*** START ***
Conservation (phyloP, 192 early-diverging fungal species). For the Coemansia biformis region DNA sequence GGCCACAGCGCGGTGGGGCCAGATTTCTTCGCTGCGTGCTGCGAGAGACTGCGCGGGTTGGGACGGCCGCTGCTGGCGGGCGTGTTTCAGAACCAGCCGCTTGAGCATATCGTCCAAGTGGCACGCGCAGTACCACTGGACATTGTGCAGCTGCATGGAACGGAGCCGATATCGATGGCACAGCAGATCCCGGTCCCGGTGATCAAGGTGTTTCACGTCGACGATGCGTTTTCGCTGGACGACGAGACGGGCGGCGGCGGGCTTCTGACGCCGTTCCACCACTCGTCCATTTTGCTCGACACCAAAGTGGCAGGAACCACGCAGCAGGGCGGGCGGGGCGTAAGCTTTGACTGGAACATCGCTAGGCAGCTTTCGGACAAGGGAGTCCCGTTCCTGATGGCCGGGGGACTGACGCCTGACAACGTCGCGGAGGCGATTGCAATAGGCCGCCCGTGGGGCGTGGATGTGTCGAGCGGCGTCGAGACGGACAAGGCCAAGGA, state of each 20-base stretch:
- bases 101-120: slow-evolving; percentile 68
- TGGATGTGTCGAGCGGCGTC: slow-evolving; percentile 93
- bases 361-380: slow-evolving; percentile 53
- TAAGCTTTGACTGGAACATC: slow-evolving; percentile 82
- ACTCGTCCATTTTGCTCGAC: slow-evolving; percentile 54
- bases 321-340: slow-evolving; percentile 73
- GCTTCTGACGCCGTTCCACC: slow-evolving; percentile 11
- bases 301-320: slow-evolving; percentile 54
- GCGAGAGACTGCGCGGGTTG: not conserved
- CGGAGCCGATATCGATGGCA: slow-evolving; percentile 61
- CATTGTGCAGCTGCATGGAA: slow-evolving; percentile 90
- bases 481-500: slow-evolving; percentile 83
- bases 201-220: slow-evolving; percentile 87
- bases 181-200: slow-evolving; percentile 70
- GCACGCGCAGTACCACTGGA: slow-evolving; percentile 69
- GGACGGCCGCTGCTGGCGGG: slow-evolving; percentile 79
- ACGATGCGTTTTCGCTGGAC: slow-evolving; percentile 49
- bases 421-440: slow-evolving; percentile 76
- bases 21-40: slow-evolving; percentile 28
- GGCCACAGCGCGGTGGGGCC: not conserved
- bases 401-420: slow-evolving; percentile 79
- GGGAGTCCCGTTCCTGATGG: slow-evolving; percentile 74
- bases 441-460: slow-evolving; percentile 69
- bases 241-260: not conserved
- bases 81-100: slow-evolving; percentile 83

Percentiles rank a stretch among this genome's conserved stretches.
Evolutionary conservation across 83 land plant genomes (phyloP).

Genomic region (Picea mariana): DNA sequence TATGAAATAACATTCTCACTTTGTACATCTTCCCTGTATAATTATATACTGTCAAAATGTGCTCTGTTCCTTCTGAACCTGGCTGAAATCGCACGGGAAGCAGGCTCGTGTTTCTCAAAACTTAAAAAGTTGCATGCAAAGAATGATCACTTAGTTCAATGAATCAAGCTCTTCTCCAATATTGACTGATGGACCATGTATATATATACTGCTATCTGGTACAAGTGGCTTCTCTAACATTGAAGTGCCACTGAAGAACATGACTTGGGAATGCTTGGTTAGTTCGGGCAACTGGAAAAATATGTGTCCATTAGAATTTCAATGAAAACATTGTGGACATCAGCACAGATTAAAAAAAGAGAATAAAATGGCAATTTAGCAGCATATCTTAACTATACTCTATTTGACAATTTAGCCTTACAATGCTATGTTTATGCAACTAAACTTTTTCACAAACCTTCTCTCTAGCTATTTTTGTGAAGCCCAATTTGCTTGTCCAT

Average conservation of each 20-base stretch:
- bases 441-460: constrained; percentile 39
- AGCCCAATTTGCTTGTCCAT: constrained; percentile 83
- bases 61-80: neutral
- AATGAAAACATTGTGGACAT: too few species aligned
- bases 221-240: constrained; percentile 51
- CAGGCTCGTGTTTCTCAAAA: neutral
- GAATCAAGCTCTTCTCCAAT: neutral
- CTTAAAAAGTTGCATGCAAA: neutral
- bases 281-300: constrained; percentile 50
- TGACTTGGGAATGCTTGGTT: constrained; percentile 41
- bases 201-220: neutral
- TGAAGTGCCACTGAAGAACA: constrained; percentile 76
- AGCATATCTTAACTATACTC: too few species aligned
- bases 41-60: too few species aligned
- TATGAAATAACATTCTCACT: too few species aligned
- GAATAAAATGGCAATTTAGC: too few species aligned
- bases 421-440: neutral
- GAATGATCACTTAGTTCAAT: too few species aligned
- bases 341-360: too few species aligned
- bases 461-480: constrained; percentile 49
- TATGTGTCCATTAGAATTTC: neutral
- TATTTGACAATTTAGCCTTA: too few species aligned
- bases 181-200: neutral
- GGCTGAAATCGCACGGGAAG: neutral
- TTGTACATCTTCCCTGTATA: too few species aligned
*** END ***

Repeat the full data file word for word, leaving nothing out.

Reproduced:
Conservation (phyloP, 192 early-diverging fungal species). For the Coemansia biformis region DNA sequence GGCCACAGCGCGGTGGGGCCAGATTTCTTCGCTGCGTGCTGCGAGAGACTGCGCGGGTTGGGACGGCCGCTGCTGGCGGGCGTGTTTCAGAACCAGCCGCTTGAGCATATCGTCCAAGTGGCACGCGCAGTACCACTGGACATTGTGCAGCTGCATGGAACGGAGCCGATATCGATGGCACAGCAGATCCCGGTCCCGGTGATCAAGGTGTTTCACGTCGACGATGCGTTTTCGCTGGACGACGAGACGGGCGGCGGCGGGCTTCTGACGCCGTTCCACCACTCGTCCATTTTGCTCGACACCAAAGTGGCAGGAACCACGCAGCAGGGCGGGCGGGGCGTAAGCTTTGACTGGAACATCGCTAGGCAGCTTTCGGACAAGGGAGTCCCGTTCCTGATGGCCGGGGGACTGACGCCTGACAACGTCGCGGAGGCGATTGCAATAGGCCGCCCGTGGGGCGTGGATGTGTCGAGCGGCGTCGAGACGGACAAGGCCAAGGA, state of each 20-base stretch:
- bases 101-120: slow-evolving; percentile 68
- TGGATGTGTCGAGCGGCGTC: slow-evolving; percentile 93
- bases 361-380: slow-evolving; percentile 53
- TAAGCTTTGACTGGAACATC: slow-evolving; percentile 82
- ACTCGTCCATTTTGCTCGAC: slow-evolving; percentile 54
- bases 321-340: slow-evolving; percentile 73
- GCTTCTGACGCCGTTCCACC: slow-evolving; percentile 11
- bases 301-320: slow-evolving; percentile 54
- GCGAGAGACTGCGCGGGTTG: not conserved
- CGGAGCCGATATCGATGGCA: slow-evolving; percentile 61
- CATTGTGCAGCTGCATGGAA: slow-evolving; percentile 90
- bases 481-500: slow-evolving; percentile 83
- bases 201-220: slow-evolving; percentile 87
- bases 181-200: slow-evolving; percentile 70
- GCACGCGCAGTACCACTGGA: slow-evolving; percentile 69
- GGACGGCCGCTGCTGGCGGG: slow-evolving; percentile 79
- ACGATGCGTTTTCGCTGGAC: slow-evolving; percentile 49
- bases 421-440: slow-evolving; percentile 76
- bases 21-40: slow-evolving; percentile 28
- GGCCACAGCGCGGTGGGGCC: not conserved
- bases 401-420: slow-evolving; percentile 79
- GGGAGTCCCGTTCCTGATGG: slow-evolving; percentile 74
- bases 441-460: slow-evolving; percentile 69
- bases 241-260: not conserved
- bases 81-100: slow-evolving; percentile 83

Percentiles rank a stretch among this genome's conserved stretches.
Evolutionary conservation across 83 land plant genomes (phyloP).

Genomic region (Picea mariana): DNA sequence TATGAAATAACATTCTCACTTTGTACATCTTCCCTGTATAATTATATACTGTCAAAATGTGCTCTGTTCCTTCTGAACCTGGCTGAAATCGCACGGGAAGCAGGCTCGTGTTTCTCAAAACTTAAAAAGTTGCATGCAAAGAATGATCACTTAGTTCAATGAATCAAGCTCTTCTCCAATATTGACTGATGGACCATGTATATATATACTGCTATCTGGTACAAGTGGCTTCTCTAACATTGAAGTGCCACTGAAGAACATGACTTGGGAATGCTTGGTTAGTTCGGGCAACTGGAAAAATATGTGTCCATTAGAATTTCAATGAAAACATTGTGGACATCAGCACAGATTAAAAAAAGAGAATAAAATGGCAATTTAGCAGCATATCTTAACTATACTCTATTTGACAATTTAGCCTTACAATGCTATGTTTATGCAACTAAACTTTTTCACAAACCTTCTCTCTAGCTATTTTTGTGAAGCCCAATTTGCTTGTCCAT

Average conservation of each 20-base stretch:
- bases 441-460: constrained; percentile 39
- AGCCCAATTTGCTTGTCCAT: constrained; percentile 83
- bases 61-80: neutral
- AATGAAAACATTGTGGACAT: too few species aligned
- bases 221-240: constrained; percentile 51
- CAGGCTCGTGTTTCTCAAAA: neutral
- GAATCAAGCTCTTCTCCAAT: neutral
- CTTAAAAAGTTGCATGCAAA: neutral
- bases 281-300: constrained; percentile 50
- TGACTTGGGAATGCTTGGTT: constrained; percentile 41
- bases 201-220: neutral
- TGAAGTGCCACTGAAGAACA: constrained; percentile 76
- AGCATATCTTAACTATACTC: too few species aligned
- bases 41-60: too few species aligned
- TATGAAATAACATTCTCACT: too few species aligned
- GAATAAAATGGCAATTTAGC: too few species aligned
- bases 421-440: neutral
- GAATGATCACTTAGTTCAAT: too few species aligned
- bases 341-360: too few species aligned
- bases 461-480: constrained; percentile 49
- TATGTGTCCATTAGAATTTC: neutral
- TATTTGACAATTTAGCCTTA: too few species aligned
- bases 181-200: neutral
- GGCTGAAATCGCACGGGAAG: neutral
- TTGTACATCTTCCCTGTATA: too few species aligned